Other recollections we have are of family vacations, packed into our tight little car, driving across country for the summers when my father worked at the RAND Corporation in southern California. After vacationing with him on the beaches of Santa Monica for a couple of weeks, we continued north with our mother to spend the rest of the summer with her family in the Bay Area, meeting up again with Herbert in August for the return trip to Pittsburgh. We rarely took "just a vacation." Vacations were always coupled with a conference or other work engagement. This was wonderful, I thought, because it took us from Georgia to Maine to California, and even occasionally to Europe. Peter remembers a wonderful visit with our parents, meeting in Marseille and driving through Northern Europe. Barbara visited Mexico with them one winter, and a few years later travelled with them to England, Ireland, and Scotland. My family and I toured with our parents in Norway to see the midnight sun when my son was not yet 1 year old. And, of course, we all remember December 1978 in Stockholm, Sweden when we joined Herbert when he received the Nobel Prize in Economics.

I remember Thursday evenings during my teen years walking with my father, both of us in intense conversation, four blocks to the Bookmobile where we returned the books we'd read, selected new books together, then came home and began reading.

We remember sitting in the dining room after dinner dishes had been cleared, homework spread out over the table. In the adjoining living room, Dad played phonograph records on a hi fi that one of his graduate students built for him. We listened to music by Beethoven, Bartok and Stravinsky most often, but Bach, Mozart, Haydn, and Brahms were also favorites. Dad sat right next to the phonograph player, reading or learning a language. There was such a sense of community then, each of us doing what we needed to do with the others available whenever a question arose.

Herbert not only listened to music, but was skilled as a pianist. He studied piano as a child, motivated, no doubt, by his mother. He played every day, usually choosing his favorite Bach Inventions and Preludes and Fugues or some Mozart or Beethoven piano sonatas. This may have served as "thinking time" for him, I always suspected, because no one ever interrupted him when he was playing. For the past several years, he loved nothing more than the evenings when his friend Fred Reif came to the apartment to play music with him, Fred on the violin, Herbert accompanying him. And recently, for a while a student joined them with his viola. It is so characteristic of my father to enjoy playing music with others--true always to his desire to collaborate! A few years ago when our parents moved out of their house on Northumberland Street to a condominium on North Craig Street, the only possession my father insisted he had to move was his piano, the baby grand he had inherited from his mother.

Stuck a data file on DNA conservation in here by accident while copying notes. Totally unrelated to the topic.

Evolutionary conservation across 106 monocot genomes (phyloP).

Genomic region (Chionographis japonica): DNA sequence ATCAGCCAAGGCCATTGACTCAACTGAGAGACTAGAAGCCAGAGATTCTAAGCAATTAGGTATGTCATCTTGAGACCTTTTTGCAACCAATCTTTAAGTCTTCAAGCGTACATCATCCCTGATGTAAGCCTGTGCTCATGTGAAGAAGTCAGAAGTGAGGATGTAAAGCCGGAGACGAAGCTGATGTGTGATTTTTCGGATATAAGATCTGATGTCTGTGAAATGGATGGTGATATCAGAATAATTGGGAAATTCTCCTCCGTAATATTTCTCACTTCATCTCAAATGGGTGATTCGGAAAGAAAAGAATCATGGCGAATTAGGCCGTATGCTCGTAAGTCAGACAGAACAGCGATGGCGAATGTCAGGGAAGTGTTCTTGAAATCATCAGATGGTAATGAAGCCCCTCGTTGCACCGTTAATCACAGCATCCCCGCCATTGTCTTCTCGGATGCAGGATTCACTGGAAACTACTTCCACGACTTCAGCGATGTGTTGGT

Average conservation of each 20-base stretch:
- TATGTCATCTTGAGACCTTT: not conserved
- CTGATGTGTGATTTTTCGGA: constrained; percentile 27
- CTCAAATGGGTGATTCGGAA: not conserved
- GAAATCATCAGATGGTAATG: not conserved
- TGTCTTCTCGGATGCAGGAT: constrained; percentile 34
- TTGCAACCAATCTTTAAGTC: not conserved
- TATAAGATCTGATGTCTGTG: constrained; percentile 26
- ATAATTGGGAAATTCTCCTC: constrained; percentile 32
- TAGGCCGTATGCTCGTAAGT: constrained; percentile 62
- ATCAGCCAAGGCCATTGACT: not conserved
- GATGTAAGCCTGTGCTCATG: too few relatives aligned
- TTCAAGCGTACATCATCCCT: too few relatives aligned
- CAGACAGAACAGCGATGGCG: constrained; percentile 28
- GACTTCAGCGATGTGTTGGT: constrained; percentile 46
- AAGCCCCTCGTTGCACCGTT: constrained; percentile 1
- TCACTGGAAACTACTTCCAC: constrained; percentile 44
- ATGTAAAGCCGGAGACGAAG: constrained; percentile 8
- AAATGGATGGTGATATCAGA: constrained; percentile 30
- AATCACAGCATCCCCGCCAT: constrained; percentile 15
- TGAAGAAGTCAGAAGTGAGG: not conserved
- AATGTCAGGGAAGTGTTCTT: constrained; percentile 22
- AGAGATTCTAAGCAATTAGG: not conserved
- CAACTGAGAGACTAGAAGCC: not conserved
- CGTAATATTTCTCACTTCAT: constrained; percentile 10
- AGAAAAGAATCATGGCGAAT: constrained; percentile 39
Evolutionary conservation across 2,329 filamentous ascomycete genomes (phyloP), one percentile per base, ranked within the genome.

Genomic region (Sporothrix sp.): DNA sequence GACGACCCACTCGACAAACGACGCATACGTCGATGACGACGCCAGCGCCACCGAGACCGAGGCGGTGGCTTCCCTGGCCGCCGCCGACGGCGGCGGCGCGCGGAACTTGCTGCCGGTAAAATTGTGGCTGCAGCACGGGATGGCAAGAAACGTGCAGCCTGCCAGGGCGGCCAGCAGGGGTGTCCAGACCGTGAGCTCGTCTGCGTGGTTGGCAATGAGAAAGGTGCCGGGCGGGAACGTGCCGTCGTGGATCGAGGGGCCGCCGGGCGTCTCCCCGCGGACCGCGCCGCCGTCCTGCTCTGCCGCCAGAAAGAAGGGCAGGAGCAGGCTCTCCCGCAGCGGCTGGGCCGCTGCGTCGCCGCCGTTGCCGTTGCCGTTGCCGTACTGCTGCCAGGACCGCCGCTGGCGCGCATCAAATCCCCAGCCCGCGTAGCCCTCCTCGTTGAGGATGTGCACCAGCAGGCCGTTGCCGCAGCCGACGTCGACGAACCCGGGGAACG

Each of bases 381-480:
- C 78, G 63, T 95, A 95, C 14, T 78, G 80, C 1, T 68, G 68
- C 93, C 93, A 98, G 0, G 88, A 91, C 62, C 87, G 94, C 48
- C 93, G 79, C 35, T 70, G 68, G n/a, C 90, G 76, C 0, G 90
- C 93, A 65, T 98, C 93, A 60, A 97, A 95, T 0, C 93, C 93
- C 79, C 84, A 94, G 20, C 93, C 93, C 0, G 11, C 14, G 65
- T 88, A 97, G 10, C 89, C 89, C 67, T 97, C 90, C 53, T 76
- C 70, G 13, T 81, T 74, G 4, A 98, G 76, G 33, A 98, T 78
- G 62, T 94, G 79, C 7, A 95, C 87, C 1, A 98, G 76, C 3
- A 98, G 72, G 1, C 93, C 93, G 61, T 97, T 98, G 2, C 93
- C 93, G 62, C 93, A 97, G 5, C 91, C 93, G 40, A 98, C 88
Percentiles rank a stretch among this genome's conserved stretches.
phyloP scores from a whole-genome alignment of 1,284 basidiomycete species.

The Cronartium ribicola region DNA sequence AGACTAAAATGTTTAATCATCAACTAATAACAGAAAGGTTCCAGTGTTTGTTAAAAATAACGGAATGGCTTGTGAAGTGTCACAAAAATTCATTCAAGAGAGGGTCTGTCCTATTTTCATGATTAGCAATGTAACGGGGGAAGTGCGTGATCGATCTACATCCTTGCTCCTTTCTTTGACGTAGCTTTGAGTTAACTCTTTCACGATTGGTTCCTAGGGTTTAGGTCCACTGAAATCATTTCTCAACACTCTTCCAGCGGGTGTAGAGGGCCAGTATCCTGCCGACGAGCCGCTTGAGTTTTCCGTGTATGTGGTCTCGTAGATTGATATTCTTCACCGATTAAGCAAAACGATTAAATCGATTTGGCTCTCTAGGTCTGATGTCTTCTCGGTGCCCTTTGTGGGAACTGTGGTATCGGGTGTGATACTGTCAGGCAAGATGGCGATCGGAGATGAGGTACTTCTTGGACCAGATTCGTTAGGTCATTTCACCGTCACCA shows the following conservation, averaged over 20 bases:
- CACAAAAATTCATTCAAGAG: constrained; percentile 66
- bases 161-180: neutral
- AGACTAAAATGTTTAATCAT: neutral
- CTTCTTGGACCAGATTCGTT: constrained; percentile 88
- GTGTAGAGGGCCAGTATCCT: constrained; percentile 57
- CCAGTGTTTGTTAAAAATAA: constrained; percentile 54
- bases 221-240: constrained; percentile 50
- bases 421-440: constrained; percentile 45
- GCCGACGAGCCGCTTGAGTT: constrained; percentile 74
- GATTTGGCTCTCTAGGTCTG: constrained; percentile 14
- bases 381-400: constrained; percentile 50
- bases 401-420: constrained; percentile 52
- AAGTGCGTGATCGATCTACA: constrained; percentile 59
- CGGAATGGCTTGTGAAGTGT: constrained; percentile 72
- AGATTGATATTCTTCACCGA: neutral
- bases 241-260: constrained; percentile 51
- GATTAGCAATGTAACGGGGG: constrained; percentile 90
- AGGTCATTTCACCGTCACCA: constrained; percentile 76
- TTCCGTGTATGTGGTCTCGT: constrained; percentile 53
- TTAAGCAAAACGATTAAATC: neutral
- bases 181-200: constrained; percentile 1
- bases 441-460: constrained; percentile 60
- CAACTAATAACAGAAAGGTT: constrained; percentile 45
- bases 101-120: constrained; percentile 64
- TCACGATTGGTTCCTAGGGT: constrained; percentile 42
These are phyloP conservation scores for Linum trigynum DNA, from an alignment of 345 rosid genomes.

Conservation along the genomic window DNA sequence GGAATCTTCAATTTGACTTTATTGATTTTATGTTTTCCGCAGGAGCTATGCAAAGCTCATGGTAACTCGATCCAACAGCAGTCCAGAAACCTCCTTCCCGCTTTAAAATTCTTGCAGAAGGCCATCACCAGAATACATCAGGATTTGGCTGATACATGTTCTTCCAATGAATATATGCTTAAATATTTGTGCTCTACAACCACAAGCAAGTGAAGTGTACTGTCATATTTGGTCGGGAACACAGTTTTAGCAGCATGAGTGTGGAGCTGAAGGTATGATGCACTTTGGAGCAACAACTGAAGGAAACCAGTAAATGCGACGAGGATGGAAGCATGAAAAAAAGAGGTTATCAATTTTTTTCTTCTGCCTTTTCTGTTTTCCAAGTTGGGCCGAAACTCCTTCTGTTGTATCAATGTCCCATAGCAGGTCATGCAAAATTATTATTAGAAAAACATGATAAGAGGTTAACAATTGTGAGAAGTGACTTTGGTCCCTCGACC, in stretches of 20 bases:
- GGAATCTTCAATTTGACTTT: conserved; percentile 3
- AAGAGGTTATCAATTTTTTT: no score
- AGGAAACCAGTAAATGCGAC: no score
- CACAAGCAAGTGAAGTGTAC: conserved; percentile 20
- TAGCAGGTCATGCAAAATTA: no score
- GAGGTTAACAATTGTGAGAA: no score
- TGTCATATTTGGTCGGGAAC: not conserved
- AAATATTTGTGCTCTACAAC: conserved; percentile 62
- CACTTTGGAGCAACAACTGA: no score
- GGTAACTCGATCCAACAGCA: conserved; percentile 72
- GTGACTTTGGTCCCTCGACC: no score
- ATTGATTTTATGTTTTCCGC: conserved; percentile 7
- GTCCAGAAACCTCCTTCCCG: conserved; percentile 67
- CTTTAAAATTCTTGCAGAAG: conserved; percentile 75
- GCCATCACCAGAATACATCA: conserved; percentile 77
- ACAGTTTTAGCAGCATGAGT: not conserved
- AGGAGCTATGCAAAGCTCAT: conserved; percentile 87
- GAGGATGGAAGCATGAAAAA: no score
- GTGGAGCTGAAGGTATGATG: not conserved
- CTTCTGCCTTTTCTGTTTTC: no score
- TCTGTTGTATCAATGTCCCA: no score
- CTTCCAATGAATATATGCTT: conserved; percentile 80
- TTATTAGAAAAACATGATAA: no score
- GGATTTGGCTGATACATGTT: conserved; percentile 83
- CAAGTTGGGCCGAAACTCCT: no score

We all loved playing together with words and ideas. Sometimes the play began with Herbert reciting or reading a poem or a section of a classical piece of literature. Sometimes we were set off by a particular combination of sounds or a notion that came to one of us. Then we began to play with what we heard. Often we all ended up laughing so hard that tears flooded our eyes.

Herbert was a self-professed workaholic. All of us knew that his work came first, Mom was clearly next, and we were third. But, while third, we didn't feel unvalued. I remember only that Herbert made time for his wife and children. He answered questions, shared interesting stories about his daily contacts with others, taught us things when appropriate, and referred us to sources where we learned we could find information that led to answers. Our family dinners, like Herbert's as a child, were full of talk about politics and science, as well as stories of our daytime activities. "And what did you do today?" invited our responses, each in turn. Usually, at least once a meal, someone jumped up to grab a volume of the Encyclopedia or almanac from the nearby bookshelf to check a fact or embellish a viewpoint for Herb was an impassioned debater, often arguing as the Devil's advocate for the sport of it.

Barbara and I both remember Dad waking us up summer mornings before sun-up when we were teens to dress in the cool morning, arriving at the tennis courts just as the sun slid above the horizon. We played tennis until we felt very warm, then went home for breakfast. Herbert also joined family members in the garden evenings after dinner, sitting cross-legged in the grass, pulling weeds, hour after hour after hour. Another time to think, I suspect, but in our company.

Despite Herbert Simon's dedicated and prolific professional life, he lived simply: one car, one hi-fi, no television. He owned a particular beret, one at a time, the new one purchased in the same shop each time the current one wore out. He and Dorothea lived in the same house for 46 years, never desiring to move to anything fancier. He walked a mile to work and another home each day. In a piece he wrote to himself, he mused that he was sure he held the record as the only person on earth who had ever walked 25,000 miles on Northumberland Street. I am sure he's right.

Peter A. Simon, Barbara M. Simon, and Dorothea P. Simon made valuable
contributions to these recollections.